The search for three missing Americans taken during Saturday’s ambush enters its seventh day. “Thousands of soldiers” sifting through the tips from Iraqis “has become the hub of the manhunt.” Most have led nowhere — “deliberately so in some cases, many Americans suspect.” The false alarms “highlight the challenge American troops face…in a Sunni stronghold where many residents resent the American presence.”
In a 220 to 208 vote, the House yesterday ignored a veto threat from President Bush and “demanded that the administration develop a plan to transfer detainees from the military prison at Guantanamo Bay, Cuba.”
“Sources yesterday identified four additional prosecutors who were considered for termination, bringing to 30 the number of prosecutors who were placed on Justice Department firing lists between February 2005 and December 2006. That accounts for about a third of the nation’s 93 U.S. attorney positions. Nine were fired last year.”
68: Percentage of Americans who support federal hate crime legislation for gays and lesbians, according to a Gallup poll, including 60 percent of Republicans and 68 percent of weekly churchgoers.
Several senators have urged President Bush to withdraw his nomination of Michael Baroody — a corporate lobbyist picked to lead the Consumer Product Safety Commission — “saying the candidate was unqualified and the appointment posed insurmountable conflicts of interest.”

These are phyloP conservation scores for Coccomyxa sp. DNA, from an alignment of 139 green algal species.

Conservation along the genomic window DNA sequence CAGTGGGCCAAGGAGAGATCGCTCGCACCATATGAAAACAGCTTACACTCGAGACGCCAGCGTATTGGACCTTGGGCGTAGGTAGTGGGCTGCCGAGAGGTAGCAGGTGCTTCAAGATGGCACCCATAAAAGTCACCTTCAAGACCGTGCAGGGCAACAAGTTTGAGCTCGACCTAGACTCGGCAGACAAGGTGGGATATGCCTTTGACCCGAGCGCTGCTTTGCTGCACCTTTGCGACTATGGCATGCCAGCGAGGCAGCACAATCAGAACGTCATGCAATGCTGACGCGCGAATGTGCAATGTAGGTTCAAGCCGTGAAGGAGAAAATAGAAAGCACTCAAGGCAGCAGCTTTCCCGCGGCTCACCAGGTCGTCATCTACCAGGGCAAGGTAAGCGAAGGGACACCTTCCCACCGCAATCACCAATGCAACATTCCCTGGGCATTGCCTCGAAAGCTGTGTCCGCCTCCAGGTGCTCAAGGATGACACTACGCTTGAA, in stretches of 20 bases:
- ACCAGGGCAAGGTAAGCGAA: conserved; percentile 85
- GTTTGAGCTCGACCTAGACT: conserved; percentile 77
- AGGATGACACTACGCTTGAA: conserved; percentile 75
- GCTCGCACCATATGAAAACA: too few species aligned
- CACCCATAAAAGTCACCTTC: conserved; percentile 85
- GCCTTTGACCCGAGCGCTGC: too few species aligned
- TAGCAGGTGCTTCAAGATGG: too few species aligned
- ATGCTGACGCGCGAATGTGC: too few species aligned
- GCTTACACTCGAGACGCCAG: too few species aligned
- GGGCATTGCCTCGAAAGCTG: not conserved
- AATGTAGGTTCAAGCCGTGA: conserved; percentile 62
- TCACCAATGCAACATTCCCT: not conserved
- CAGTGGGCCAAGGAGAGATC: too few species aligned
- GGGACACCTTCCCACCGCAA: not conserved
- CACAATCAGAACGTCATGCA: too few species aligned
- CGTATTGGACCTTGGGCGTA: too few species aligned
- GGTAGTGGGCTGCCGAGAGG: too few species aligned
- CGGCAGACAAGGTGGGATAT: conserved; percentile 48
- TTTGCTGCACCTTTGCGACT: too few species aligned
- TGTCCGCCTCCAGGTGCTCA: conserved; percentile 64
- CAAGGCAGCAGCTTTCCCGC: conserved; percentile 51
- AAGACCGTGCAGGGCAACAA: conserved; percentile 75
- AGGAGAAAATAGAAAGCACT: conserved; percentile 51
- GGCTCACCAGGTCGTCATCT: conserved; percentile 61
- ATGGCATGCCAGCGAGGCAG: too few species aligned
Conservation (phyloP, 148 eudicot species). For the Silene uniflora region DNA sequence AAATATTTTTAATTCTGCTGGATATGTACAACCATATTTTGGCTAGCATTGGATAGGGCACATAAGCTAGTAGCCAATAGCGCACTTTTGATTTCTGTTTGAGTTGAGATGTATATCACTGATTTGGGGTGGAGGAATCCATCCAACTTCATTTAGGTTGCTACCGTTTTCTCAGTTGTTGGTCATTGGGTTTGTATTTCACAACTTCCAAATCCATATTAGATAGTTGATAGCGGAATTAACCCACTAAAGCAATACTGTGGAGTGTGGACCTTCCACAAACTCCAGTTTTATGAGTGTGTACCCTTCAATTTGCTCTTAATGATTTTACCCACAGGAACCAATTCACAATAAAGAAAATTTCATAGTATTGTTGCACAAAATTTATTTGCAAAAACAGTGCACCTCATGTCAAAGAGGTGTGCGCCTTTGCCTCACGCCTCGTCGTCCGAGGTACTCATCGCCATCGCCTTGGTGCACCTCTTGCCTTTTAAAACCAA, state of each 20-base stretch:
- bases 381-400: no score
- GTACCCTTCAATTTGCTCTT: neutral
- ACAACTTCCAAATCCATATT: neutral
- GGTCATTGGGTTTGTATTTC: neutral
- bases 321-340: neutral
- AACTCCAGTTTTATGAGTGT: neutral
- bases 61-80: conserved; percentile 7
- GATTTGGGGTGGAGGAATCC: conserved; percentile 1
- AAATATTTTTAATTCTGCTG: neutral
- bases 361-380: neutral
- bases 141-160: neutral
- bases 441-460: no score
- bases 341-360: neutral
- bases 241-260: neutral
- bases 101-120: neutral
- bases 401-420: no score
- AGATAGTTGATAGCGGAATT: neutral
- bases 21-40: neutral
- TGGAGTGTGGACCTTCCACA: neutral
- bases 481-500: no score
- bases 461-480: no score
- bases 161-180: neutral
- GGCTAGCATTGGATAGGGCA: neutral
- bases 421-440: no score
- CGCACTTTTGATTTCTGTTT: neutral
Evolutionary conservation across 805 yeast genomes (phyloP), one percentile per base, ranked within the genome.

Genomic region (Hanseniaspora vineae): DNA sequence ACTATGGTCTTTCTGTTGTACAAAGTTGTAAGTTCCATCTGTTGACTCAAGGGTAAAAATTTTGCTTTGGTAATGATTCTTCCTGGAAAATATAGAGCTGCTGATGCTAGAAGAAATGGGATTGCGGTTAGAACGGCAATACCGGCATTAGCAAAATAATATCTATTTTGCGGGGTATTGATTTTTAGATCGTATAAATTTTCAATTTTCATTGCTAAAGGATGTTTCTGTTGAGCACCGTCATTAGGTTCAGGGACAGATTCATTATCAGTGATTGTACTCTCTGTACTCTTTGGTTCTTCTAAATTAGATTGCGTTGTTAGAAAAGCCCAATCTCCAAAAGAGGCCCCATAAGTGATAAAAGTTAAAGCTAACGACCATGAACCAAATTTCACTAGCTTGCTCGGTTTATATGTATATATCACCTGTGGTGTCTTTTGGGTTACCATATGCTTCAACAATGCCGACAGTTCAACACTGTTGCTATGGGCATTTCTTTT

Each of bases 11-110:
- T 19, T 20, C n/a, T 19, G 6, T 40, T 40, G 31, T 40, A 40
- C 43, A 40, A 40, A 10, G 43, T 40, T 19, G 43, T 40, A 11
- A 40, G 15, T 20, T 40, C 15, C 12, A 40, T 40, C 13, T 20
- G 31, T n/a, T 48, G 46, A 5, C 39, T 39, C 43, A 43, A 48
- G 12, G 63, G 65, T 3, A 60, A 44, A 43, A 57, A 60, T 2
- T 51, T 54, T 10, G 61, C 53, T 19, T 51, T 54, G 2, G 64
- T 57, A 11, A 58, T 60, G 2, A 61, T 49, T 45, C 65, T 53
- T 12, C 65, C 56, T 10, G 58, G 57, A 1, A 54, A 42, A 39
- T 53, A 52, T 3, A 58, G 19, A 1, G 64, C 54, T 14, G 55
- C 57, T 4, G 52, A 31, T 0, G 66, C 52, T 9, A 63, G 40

“YouTube’s co-founders on Thursday challenged the Pentagon’s assertion that soldiers overseas were sapping too much bandwidth by watching online videos.” Chief Executive Chad Hurley “expressed doubt that soldiers’ use of YouTube could have any real effect on the military’s massive network.”
The House Judiciary Committee passed a controversial lobbying reform bill, but were forced to strip “a two-year moratorium on lobbying by former lawmakers and staff” over bipartisan opposition. The panel also “sidestepped or rejected several other proposals meant to beef up the bill, including a hotly disputed call to force lobbyists conducting grass-roots campaigns to register.”
Speaking of Paul Wolfowitz’s resignation from the World Bank, a “former colleague who served with Wolfowitz in four administrations said that ‘the kinds of problems he got into were predictable for anybody who really knew Paul.’” The source “voiced admiration for his intellect but said Wolfowitz ‘couldn’t run a two-car funeral.’”
“A bipartisan group of senators is pushing legislation that would force the CIA to release an inspector general’s report on the terrorist attacks of Sept. 11, 2001.” The CIA is the only federal agency to not make a version of such a report public.
And finally: While moving around office furniture, Sen. Jon Tester’s (D-MT) staff found an “old document.” The document, “a citizens’ petition in favor of women’s suffrage” that dated back to 1910, was turned over to the National Archives. Tester’s staffers were a bit bummed when they found out it will remain at the Archives. “We had no idea — we thought we could just hang it up on the wall,” says Tester spokesman Matt McKenna.
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